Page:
Karl Gessner: Difference of work or audit work or tax work, consulting work. So things like that. Cloud technology becomes a game-changer for us as an aspect of our business. Social media and digital becomes something that we have to focus on. And we want to try and stay ahead of the curve by developing products faster than what they’re actually developing in the market, to be able to stay relevant to our clients. Because our clients aren’t always in a position to say, “Well, what do we do? We want to know how to get ahead in business.” And we can’t tell them, “Well, you do this,” if we don’t try it ourselves. So the philosophy and the culture of innovation is that we are trying to instil with everybody, from top to bottom within Deloitte.

Steve Phillips: How do you do that from the identification of new offerings? Is it by going, looking at your competitors, looking at external industries and things of that nature, to see what type of things are there, and then try and relate it back to what you do?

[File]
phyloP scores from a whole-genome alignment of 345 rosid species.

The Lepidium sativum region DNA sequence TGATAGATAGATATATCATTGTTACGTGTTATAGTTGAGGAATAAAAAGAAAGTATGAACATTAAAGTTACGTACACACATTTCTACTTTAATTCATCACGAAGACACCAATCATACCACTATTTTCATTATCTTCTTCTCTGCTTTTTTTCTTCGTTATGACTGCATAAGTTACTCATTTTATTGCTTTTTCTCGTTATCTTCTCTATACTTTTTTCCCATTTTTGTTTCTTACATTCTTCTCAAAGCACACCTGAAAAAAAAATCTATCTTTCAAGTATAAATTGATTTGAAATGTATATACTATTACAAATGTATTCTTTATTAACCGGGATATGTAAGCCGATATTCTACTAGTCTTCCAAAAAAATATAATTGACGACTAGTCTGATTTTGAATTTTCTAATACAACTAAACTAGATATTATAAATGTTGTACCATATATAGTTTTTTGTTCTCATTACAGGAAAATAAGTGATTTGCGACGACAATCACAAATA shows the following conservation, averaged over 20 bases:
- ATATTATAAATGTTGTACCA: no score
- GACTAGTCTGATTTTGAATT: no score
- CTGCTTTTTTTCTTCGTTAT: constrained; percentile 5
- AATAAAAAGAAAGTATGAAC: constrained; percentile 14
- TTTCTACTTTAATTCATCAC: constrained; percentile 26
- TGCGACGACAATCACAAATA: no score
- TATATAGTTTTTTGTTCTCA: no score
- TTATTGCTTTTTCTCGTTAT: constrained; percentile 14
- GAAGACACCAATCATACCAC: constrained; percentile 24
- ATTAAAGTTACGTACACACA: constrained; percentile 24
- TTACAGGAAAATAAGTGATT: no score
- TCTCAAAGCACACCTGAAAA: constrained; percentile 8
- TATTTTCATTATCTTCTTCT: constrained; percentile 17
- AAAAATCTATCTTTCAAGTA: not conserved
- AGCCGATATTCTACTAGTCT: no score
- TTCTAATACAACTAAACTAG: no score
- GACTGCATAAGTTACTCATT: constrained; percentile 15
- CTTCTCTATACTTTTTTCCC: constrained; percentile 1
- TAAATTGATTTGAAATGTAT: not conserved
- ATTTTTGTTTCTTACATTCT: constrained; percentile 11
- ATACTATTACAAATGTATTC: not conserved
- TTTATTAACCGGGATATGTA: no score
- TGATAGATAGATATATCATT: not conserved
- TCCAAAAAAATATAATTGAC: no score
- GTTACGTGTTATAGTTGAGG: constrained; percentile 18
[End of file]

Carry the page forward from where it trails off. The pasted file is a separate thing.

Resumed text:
Karl Gessner: It’s a combination of all of those things. Our senior leadership spend a lot of time in other countries learning about new innovations. For example, they spend time in the United States, at some of their Universities, and work with some of the Universities to develop young leaders. Deloitte Digital started off with a group of five or six people thinking, “How do we take digital and make it part of our DNA?” And they created Deloitte Digital, which is focussed purely on social media, digital innovation, and designing service offerings / products that are client-based.

Dr Jim Taggart OAM: If we could take a pause for a minute, I'd like to welcome John Robertson, Leader of the NSW Opposition who has just joined us. Thanks so much for coming John and make time from your busy schedule. Let me ask you, what are the qualities do you think are as a good leader? Because you are the Leader of the Opposition, and that’s a very prestigious role. And you’ve been put up there for a reason. I don’t want to get into the politics of the reason. But what do you think you’ve got as good leader qualities?